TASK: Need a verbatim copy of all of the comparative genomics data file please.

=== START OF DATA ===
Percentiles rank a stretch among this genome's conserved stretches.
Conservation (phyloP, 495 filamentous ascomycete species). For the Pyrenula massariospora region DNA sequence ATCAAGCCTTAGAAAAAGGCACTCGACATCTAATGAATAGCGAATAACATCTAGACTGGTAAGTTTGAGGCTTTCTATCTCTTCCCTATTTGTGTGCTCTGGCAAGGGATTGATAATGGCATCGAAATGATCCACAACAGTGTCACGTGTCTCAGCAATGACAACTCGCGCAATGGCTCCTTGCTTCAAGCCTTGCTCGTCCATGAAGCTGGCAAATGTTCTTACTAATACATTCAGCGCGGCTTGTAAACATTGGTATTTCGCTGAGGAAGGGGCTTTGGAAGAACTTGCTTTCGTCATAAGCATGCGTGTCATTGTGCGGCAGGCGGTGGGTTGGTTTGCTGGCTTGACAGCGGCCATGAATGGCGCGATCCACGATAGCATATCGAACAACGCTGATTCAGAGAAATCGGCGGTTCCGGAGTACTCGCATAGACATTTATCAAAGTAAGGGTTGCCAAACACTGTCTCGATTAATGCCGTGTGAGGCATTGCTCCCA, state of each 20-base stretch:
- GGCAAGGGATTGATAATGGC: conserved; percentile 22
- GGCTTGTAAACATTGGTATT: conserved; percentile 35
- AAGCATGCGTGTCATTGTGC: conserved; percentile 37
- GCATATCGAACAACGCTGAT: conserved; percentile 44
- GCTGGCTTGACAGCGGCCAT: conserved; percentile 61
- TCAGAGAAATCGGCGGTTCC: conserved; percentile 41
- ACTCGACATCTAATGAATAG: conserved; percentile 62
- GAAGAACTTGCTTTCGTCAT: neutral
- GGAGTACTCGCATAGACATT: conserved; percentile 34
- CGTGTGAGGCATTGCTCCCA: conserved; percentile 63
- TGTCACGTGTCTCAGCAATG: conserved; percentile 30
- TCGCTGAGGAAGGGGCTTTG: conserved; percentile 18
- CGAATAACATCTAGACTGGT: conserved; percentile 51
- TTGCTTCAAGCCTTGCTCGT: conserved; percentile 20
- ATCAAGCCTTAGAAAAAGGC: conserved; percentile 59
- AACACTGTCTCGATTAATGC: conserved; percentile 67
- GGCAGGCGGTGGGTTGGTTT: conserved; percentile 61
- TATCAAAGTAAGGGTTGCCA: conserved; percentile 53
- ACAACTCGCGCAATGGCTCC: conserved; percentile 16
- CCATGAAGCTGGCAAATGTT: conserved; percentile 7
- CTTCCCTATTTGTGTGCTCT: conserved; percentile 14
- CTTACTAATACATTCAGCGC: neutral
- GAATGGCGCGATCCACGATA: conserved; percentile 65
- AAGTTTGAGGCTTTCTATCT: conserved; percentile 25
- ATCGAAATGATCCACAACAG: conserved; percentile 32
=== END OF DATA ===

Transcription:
Percentiles rank a stretch among this genome's conserved stretches.
Conservation (phyloP, 495 filamentous ascomycete species). For the Pyrenula massariospora region DNA sequence ATCAAGCCTTAGAAAAAGGCACTCGACATCTAATGAATAGCGAATAACATCTAGACTGGTAAGTTTGAGGCTTTCTATCTCTTCCCTATTTGTGTGCTCTGGCAAGGGATTGATAATGGCATCGAAATGATCCACAACAGTGTCACGTGTCTCAGCAATGACAACTCGCGCAATGGCTCCTTGCTTCAAGCCTTGCTCGTCCATGAAGCTGGCAAATGTTCTTACTAATACATTCAGCGCGGCTTGTAAACATTGGTATTTCGCTGAGGAAGGGGCTTTGGAAGAACTTGCTTTCGTCATAAGCATGCGTGTCATTGTGCGGCAGGCGGTGGGTTGGTTTGCTGGCTTGACAGCGGCCATGAATGGCGCGATCCACGATAGCATATCGAACAACGCTGATTCAGAGAAATCGGCGGTTCCGGAGTACTCGCATAGACATTTATCAAAGTAAGGGTTGCCAAACACTGTCTCGATTAATGCCGTGTGAGGCATTGCTCCCA, state of each 20-base stretch:
- GGCAAGGGATTGATAATGGC: conserved; percentile 22
- GGCTTGTAAACATTGGTATT: conserved; percentile 35
- AAGCATGCGTGTCATTGTGC: conserved; percentile 37
- GCATATCGAACAACGCTGAT: conserved; percentile 44
- GCTGGCTTGACAGCGGCCAT: conserved; percentile 61
- TCAGAGAAATCGGCGGTTCC: conserved; percentile 41
- ACTCGACATCTAATGAATAG: conserved; percentile 62
- GAAGAACTTGCTTTCGTCAT: neutral
- GGAGTACTCGCATAGACATT: conserved; percentile 34
- CGTGTGAGGCATTGCTCCCA: conserved; percentile 63
- TGTCACGTGTCTCAGCAATG: conserved; percentile 30
- TCGCTGAGGAAGGGGCTTTG: conserved; percentile 18
- CGAATAACATCTAGACTGGT: conserved; percentile 51
- TTGCTTCAAGCCTTGCTCGT: conserved; percentile 20
- ATCAAGCCTTAGAAAAAGGC: conserved; percentile 59
- AACACTGTCTCGATTAATGC: conserved; percentile 67
- GGCAGGCGGTGGGTTGGTTT: conserved; percentile 61
- TATCAAAGTAAGGGTTGCCA: conserved; percentile 53
- ACAACTCGCGCAATGGCTCC: conserved; percentile 16
- CCATGAAGCTGGCAAATGTT: conserved; percentile 7
- CTTCCCTATTTGTGTGCTCT: conserved; percentile 14
- CTTACTAATACATTCAGCGC: neutral
- GAATGGCGCGATCCACGATA: conserved; percentile 65
- AAGTTTGAGGCTTTCTATCT: conserved; percentile 25
- ATCGAAATGATCCACAACAG: conserved; percentile 32